- Emergency Management
- Learn about Local Hazards
- Public Health and Illnesses
Public Health and Illnesses
Is it a cold? Is it the flu? What do I need to do to stay healthy after a disaster. There are lots of things you can do to avoid getting sick and things you can do while you are getting better like visiting the New Hanover County Health and Human Services web page to learn about accessing services that support optimal health and well-being for all residents. Visit the CDC's Natural Disasters and Severe Weather web site for more ideas and resources to help keep you healthy before, during, and after a disaster.
- Make sure you have an emergency supply of prescription medications. Don't forget to keep a list of your medications. It's also a good idea to put an empty (but current) medicine bottle or pill container in your disaster kit that has the medication, dosage, your doctor's name, and your pharmacy information.
- Take a CPR class and learn how to use an automated external defibrillator (AED). Every minute CPR is delayed, a victim's chance of survival decreases by 10%. Immediate CPR can double their chance of survival.. "Hands only" CPR doesn't involve breathing into a person's mouth, but focuses on good chest compressions.
- Have backup electricity sources, especially if someone in your home uses medical devices requiring electricity like an oxygen machine or a device that depends on batteries to operate. This includes basics like:
- Emergency lighting, such as a flashlight, head lamp, or battery-powered lantern
- Extra batteries in common sizes, such as AA and AAA
- Hearing aid batteries
- A generator with at least 20 feet of extension cord(s) rated for outdoor use and enough fuel to keep it running.
- Car charger(s), power banks, and adapters for home use equipment and devices
- A battery-powered or hand-crank NOAA weather radio with USB port(s)
- Battery-powered or -backup smoke alarms and carbon monoxide (CO) detectors
- Appliance thermometers for your refrigerator and freezer
- A surge protector power strip(s)
- Warm clothes, blankets, sleeping bags, and emergency (or space) blankets to keep you warm in cold temperatures
- Collect and protect important documents and medical records. This includes important documents, insurance cards, personal identification, and other personal data that might serve as proof of insurance or identity, or instruct others on how to help you in an emergency. This includes:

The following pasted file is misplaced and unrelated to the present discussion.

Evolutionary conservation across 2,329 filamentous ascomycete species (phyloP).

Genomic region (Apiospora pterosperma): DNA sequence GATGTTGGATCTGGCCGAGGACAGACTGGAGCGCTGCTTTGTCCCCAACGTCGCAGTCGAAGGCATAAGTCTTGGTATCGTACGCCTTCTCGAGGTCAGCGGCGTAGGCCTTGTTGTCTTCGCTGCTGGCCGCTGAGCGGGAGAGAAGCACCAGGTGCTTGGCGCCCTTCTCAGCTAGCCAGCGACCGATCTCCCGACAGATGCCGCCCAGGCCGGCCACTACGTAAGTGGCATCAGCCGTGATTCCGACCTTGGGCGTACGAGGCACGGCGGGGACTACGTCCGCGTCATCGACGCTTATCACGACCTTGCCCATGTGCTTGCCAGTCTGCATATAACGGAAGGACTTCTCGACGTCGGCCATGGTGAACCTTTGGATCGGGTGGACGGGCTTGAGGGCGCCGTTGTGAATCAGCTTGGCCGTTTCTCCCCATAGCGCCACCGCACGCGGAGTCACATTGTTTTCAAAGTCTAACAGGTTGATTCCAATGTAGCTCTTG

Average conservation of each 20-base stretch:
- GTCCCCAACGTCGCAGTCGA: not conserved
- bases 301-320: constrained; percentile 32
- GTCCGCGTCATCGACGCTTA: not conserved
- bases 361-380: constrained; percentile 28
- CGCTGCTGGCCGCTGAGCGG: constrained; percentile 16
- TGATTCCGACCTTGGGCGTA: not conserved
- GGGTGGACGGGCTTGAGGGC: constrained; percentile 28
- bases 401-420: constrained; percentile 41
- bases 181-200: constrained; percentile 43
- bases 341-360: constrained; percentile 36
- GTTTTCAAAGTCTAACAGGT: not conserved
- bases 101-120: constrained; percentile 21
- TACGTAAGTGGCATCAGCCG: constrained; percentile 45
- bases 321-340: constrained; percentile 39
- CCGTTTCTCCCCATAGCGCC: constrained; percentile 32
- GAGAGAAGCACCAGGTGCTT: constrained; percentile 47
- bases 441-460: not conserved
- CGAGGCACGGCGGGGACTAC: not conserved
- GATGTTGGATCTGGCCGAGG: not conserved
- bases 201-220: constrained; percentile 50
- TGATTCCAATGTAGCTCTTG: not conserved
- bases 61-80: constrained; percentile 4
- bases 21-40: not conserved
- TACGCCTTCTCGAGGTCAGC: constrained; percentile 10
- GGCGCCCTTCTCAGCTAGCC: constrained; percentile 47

- Copies of insurance cards and medical records, such as:
- Health insurance card
- Immunization and vaccination records
- Vital records, including birth certificates and death certificates
- Personal identification, such as:
- Driver’s license
- Social Security card
- Copies of current personal care plans, such as
- Advance directives (e.g., behavioral health, living wills and power of attorney forms)
- Asthma action plan
- Food allergy and anaphylaxis care plan
- Complete care plan
- Cancer survivorship care plans
- Emergency care plan for children with special health care needs
- Cash in small denominations and coins in case ATMs and pay-at-the-pump gasoline systems are out of order
- Copies of insurance cards and medical records, such as:
- Stay at home as much as possible to prevent the spread of disease.
- Use trusted resources to help you feel better. Talk to your doctor and visit the CDC Health Topic web site where you can learn about signs and symptoms of your illness and how to take care of your self.
- Wash your hands often with soap and water for at least 20 seconds and try not to touch your eyes, nose or mouth.
- Keep a distance of at least six feet between yourself and people who are not part of your household.
- Cover your mouth and nose with a mask when in public.
- Clean and disinfect high-touch objects and surfaces.
Should I go to the Emergency Room or Urgent Care Center?
In a disaster, these resources will be caring for many sick and/or injured people. Signs that you should seek emergency care should be limited to:
|Primary Care Doctor||Urgent Care||Emergency Room|
|This is your regular trusted provider or provider group. Visit Primary Care for:||Urgent care facilities offer quick, effective care for minor injuries or illnesses that need urgent attention. Visit an urgent care center for:||Emergency room visits should be reserved for situations that could result in loss of life or limb if not treated immediately. Seek emergency care for:|
Once you start feeling better, you can:
- Wash your hands. As you get to feeling better, your body is still recovering. Germs are always looking for the chance to make us sick again, so keeping your hands clean (and away from your eyes and mouth) can help keep them away.
- Use a humidifier. A humidifier might help prevent a sinus infection after a cold or the flu by adding moisture to dry air. Be sure to keep it clean so you can breathe easy!
- Don't overdo it. Just because you're feeling better doesn't always mean you should jump back in at 100%. Take short walks while you're on the mend, but don't overdo it.
- Reduce stress. Your immune system is vulnerable after a bout of the flu or a cold. Once your fever has broken, it should stay gone for at least 24 hours without needing to take medicine to reduce a fever. Don't rush back into it!
- Consider wearing a mask. Once you are over being sick, you don't want to pick up another illness, especially a respiratory illness. If you are comfortable, you may choose to wear a mask
- Check in with your primary care provider. Just a simple call or note through your patient portal can give you peace of mind. Stay in touch with your support system, to include your trusted care provider, to let them know how you're feeling.
More info on Public Health and Illnesses at Ready.gov in: